The court in Tattoo Art, Inc. v. TAT International, LLC, 711 F.Supp. 2d 645 (E.D.Va. 2010) came to a similar conclusion. Tattoo entered into a contract with TAT International that provided the parties would “submit the dispute to mediation… prior to filing any action to enforce this agreement.” Tattoo Art filed the action without formerly requesting to submit the matter to mediation. Defendant filed a motion to dismiss for lack of subject matter jurisdiction for failure to request mediation before filing litigation. The court found mediation was a condition precedent to litigation and rejected the argument that requiring fulfillment of the condition would be futile. The court viewed the requirement “to submit the dispute to mediation” as merely requiring the party to request mediation and emphasized the fact that defendants advise the court that they would mediate in good faith.

A similar result occurred in DeValk Lincoln Mercury, Inc. v. Ford Motor Company, 811 F.2d 326 (7th Cir. 1986). In DeValk, the court enforced a pre-litigation alternative dispute provision at the summary judgment stage. Plaintiffs owned a Ford car dealership, pursuant to a dealership agreement. The agreement required that any controversy or claim by plaintiffs with respect to any termination of the dealership agreement by Ford must be appealed through mediation within 15 days after receipt of notice of termination. The agreement expressly provided that mediation was a condition precedent to plaintiff’s right to pursue any other remedy available under the dealership agreement or law. Plaintiffs’ dealership was terminated and defendant Ford had to repurchase the remaining inventory. A dispute arose during this process, and plaintiffs negotiated with Ford for several months. Plaintiffs then sued Ford for several causes of action including breach of the dealership agreement. Defendants moved for summary judgment, in part upon plaintiffs’ failure to comply with the pre-litigation mediation clause. The District Court granted summary judgment and the Seventh Circuit Court of Appeals affirmed. The Seventh Circuit held that the mediation clause was straightforward and required plaintiffs to submit any “protest, controversy, or claim,” to mediation and further stated that mediation is a condition precedent to any other remedy available at law including litigation. Id. at 335.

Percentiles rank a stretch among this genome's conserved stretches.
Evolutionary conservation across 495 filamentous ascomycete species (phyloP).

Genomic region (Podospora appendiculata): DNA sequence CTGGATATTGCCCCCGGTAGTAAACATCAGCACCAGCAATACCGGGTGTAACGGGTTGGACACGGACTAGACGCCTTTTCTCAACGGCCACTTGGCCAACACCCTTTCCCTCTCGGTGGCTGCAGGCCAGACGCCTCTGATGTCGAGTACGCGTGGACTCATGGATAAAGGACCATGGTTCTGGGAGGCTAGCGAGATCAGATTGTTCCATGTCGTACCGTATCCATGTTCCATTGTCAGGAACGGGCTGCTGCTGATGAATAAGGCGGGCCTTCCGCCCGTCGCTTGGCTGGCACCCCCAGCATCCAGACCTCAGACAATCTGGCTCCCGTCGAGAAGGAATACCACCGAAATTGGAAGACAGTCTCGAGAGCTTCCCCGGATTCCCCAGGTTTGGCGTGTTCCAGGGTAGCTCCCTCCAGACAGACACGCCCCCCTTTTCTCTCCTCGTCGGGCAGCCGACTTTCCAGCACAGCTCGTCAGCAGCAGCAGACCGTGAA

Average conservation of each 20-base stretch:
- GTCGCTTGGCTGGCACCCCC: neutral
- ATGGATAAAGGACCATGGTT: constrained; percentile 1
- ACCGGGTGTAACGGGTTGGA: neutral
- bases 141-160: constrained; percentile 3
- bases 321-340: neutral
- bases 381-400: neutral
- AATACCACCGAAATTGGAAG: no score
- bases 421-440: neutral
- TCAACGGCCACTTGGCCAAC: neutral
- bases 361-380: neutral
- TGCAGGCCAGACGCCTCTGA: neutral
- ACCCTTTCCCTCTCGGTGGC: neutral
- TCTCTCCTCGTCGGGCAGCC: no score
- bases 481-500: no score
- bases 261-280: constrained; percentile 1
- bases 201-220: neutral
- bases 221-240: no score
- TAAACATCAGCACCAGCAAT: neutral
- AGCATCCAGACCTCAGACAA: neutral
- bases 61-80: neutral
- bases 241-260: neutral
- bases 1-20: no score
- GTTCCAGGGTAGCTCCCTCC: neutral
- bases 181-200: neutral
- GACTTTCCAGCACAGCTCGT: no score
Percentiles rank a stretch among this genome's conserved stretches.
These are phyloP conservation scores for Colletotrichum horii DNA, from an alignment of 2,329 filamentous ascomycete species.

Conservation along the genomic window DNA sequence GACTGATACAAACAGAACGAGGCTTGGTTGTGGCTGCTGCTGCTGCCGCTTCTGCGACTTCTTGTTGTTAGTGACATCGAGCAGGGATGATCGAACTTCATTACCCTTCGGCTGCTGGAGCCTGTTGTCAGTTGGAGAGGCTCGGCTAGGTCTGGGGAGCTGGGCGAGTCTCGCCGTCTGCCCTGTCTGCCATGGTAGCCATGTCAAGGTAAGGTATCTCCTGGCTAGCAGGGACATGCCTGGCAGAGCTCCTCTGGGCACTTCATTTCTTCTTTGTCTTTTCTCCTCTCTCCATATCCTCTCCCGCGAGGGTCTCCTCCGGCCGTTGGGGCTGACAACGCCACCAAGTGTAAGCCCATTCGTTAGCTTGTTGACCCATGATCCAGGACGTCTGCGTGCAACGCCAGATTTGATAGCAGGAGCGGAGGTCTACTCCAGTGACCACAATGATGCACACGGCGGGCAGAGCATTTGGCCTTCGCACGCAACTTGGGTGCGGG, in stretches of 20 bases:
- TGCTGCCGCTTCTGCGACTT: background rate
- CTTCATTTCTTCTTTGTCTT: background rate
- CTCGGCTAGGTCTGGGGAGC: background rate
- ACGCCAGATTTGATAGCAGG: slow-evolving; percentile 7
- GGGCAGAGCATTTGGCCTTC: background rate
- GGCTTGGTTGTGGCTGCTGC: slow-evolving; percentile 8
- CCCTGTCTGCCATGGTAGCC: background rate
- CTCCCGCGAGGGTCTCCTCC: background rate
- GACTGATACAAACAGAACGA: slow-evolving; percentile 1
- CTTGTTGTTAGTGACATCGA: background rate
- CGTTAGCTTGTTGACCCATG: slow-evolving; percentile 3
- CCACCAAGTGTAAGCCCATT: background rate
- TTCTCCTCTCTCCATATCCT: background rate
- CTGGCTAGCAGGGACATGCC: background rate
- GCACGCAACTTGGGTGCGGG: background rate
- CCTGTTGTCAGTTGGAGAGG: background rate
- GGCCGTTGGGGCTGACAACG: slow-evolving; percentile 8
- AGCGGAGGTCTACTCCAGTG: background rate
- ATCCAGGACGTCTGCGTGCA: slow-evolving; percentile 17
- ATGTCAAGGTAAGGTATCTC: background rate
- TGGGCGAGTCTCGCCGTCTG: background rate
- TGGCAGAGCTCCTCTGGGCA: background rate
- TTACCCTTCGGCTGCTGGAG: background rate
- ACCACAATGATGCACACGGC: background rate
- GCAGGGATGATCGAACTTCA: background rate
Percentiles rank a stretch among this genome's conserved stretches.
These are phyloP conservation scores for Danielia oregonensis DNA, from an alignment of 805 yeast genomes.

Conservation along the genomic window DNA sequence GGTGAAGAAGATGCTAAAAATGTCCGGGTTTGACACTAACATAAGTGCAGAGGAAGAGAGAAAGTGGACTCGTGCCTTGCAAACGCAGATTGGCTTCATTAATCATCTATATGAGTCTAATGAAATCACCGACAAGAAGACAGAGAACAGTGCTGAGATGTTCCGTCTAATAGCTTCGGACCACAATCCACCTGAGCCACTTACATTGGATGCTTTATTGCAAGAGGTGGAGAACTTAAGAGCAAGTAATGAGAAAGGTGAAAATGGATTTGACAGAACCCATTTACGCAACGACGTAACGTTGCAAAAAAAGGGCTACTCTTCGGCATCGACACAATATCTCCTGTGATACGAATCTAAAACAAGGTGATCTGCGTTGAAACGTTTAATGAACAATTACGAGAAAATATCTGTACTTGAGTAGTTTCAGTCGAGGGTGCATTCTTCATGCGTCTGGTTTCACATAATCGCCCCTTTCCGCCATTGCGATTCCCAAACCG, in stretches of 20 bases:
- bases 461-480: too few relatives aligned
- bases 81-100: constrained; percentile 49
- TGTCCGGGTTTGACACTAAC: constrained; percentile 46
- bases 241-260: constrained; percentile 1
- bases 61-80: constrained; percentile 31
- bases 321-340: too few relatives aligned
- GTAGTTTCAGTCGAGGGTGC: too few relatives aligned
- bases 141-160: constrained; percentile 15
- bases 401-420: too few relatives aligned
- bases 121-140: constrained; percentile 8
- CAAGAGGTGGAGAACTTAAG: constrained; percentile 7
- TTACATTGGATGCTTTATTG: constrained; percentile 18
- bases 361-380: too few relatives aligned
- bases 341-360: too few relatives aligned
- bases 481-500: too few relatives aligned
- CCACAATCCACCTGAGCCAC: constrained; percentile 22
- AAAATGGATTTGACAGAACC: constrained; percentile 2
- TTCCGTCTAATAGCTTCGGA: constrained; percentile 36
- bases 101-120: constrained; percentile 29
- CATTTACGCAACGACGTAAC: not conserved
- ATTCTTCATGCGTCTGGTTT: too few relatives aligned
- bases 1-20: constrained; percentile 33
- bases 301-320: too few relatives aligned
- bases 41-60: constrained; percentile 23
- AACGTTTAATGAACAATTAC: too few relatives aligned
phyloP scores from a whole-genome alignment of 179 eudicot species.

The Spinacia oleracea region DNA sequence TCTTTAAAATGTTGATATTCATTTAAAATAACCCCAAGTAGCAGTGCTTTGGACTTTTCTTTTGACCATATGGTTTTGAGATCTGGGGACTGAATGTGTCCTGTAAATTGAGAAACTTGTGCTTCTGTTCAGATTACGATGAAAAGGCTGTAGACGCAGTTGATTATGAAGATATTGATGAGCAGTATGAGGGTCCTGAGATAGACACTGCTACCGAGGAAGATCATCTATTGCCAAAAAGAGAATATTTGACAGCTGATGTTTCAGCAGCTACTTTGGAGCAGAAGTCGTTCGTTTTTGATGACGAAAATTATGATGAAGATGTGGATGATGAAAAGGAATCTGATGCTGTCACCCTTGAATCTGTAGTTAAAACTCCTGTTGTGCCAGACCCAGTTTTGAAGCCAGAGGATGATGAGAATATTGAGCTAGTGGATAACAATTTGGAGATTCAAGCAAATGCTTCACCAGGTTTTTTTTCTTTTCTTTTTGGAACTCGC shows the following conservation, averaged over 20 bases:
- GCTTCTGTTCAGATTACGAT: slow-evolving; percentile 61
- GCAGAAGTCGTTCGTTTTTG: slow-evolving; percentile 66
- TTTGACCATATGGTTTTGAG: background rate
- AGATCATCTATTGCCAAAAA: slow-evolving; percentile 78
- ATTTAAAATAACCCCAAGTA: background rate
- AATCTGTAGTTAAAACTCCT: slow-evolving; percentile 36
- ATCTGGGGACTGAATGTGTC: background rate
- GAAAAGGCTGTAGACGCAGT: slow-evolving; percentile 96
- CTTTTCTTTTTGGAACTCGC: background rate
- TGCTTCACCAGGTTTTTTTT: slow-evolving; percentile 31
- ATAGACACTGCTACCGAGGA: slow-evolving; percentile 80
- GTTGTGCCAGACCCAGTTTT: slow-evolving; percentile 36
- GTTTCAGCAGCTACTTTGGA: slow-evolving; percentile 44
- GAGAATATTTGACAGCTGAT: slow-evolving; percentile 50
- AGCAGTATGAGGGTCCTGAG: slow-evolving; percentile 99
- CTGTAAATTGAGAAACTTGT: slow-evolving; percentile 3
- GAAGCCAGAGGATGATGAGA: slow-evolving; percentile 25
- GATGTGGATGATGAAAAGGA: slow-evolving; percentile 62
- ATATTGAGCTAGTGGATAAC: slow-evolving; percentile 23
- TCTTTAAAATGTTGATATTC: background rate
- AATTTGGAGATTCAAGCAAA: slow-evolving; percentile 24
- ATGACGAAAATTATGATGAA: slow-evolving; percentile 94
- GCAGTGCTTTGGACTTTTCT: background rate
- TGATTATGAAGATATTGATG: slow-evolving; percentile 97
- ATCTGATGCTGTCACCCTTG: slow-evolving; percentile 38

Rather than dismissing the complaint and litigation, a number of courts have taken the position that litigation should be stayed or delayed in some manner until the mediation occurs. For example in N-Tron Cor. v. Rockwell Automation, Inc., 2010 U.S. District Court, Lexis, 14130 (S.D. Ala. 2010), the employees had entered into a contract to facilitate cooperative marketing efforts. The contract contained a pre-litigation dispute resolution provision requiring disputes relating to the marketing program to first be submitted to negotiations and third-party non-binding mediation before submitting the matter to court. A dispute arose between the parties and N-Tron sued Rockwell in court without first submitting the matter to mediation. Rockwell in turn responding with a motion to dismiss N-Tron’s claims because N-Tron had failed to comply with the mandatory mediation clause. Specifically, Rockwell filed a motion to dismiss based on FRCP 12(b)(1) for lack of subject matter jurisdiction and for failure to state a claim under 12(b)(6). The court denied the motion to dismiss and instead entered a stay, requiring the parties to go and negotiate and mediate in good faith pursuant to the dispute resolution provision in the agreement. Id. at 36.

In the instant case the Greater Las Vegas Association of Realtors (“GLVAR”), which was selected by the parties to conduct the dispute resolution process, charges only $100.00 as a filing fee and has a complete package on its website, attached hereto as Exhibit “B,” to file the mediation form and designate counsel and to challenge proposed mediators. Twenty-three (23) designated local mediators, trained by the GLVAR to handle residential purchase agreement disputes, are listed on the notice of rights to challenge mediators. The instructions provide that these trained third-party mediators, selected by the Association of Realtors, are “experienced qualified mediators who have agreed to participate in the program.” Although parties to the mediation have the right to be represented by counsel, attorneys are not required to participate in the mediation conference. Fees for DRS Mediation Services are established by the mediation provider and are published in accordance with the DRS Rules and Procedures.

B. The Contract is Clear and Unambiguous.

Courts are bound by language that is clear and free of ambiguity and cannot, using the guise of interpretation, distort the plain meaning of the agreement. Watson v. Watson, 95 Nev. 495, 496 P.2d 507 (1979).